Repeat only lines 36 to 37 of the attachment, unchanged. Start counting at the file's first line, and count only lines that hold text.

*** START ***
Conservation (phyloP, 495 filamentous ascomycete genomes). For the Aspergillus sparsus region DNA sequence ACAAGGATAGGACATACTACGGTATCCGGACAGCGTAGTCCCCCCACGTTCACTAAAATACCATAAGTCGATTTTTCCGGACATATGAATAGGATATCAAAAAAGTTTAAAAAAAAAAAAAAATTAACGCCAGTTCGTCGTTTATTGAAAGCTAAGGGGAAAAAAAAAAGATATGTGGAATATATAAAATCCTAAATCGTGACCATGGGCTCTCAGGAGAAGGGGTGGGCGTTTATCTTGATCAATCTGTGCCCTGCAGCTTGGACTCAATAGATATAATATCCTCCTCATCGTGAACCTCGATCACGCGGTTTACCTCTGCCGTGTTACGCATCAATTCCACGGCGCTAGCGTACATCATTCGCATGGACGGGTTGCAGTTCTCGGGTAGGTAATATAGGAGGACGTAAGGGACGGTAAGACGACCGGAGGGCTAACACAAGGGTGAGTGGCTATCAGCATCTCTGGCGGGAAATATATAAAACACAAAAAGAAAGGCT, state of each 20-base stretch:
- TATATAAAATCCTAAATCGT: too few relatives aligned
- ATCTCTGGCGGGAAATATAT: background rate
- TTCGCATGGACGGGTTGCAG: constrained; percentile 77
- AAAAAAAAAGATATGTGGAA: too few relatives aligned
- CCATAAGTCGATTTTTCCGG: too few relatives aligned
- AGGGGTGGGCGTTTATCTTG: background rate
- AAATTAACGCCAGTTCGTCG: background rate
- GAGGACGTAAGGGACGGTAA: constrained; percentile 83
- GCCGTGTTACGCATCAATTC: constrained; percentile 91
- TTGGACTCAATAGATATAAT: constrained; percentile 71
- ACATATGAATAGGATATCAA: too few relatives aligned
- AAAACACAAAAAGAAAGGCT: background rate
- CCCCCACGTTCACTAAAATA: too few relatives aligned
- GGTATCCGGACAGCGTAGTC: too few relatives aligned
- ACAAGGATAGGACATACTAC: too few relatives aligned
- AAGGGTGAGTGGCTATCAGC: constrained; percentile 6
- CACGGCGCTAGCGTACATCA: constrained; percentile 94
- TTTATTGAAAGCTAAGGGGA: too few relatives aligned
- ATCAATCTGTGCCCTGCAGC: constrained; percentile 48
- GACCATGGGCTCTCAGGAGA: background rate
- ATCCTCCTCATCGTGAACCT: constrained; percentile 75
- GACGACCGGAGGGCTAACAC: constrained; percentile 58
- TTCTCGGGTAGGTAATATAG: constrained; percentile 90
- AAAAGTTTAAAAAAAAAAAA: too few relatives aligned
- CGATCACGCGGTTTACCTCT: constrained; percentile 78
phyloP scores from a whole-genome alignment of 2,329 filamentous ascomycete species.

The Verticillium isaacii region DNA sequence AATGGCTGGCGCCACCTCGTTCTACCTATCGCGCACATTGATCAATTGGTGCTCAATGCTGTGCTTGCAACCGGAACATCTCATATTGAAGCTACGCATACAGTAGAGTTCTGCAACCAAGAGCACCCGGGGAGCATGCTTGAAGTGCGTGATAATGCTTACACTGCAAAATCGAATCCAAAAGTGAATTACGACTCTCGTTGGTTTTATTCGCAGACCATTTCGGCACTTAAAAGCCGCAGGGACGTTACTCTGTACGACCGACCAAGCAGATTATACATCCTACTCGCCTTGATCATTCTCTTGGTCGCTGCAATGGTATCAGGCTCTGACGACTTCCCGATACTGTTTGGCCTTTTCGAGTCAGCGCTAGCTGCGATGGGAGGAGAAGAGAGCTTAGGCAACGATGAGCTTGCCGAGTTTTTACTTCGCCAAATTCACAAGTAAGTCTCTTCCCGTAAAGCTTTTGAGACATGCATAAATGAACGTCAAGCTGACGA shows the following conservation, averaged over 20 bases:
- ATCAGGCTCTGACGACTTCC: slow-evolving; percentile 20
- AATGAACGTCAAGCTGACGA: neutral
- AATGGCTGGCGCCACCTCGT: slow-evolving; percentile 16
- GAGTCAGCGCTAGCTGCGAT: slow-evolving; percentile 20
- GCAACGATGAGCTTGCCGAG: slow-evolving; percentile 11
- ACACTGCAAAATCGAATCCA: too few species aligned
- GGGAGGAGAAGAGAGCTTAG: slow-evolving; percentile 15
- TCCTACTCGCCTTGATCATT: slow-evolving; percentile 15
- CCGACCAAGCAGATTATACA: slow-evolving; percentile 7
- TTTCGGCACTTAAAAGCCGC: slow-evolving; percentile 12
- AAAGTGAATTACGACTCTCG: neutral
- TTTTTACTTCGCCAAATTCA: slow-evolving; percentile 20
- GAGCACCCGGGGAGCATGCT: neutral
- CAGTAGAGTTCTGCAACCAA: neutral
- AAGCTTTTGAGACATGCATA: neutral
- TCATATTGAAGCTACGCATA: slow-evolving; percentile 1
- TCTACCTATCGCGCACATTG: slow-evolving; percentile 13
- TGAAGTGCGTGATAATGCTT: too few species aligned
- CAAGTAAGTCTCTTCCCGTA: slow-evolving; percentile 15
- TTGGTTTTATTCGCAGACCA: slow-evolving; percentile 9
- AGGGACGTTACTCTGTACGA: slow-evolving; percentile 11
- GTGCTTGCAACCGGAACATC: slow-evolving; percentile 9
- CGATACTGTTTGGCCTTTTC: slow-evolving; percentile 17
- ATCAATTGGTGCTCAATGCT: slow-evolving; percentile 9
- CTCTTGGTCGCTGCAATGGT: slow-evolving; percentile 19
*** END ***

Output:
- TCCTACTCGCCTTGATCATT: slow-evolving; percentile 15
- CCGACCAAGCAGATTATACA: slow-evolving; percentile 7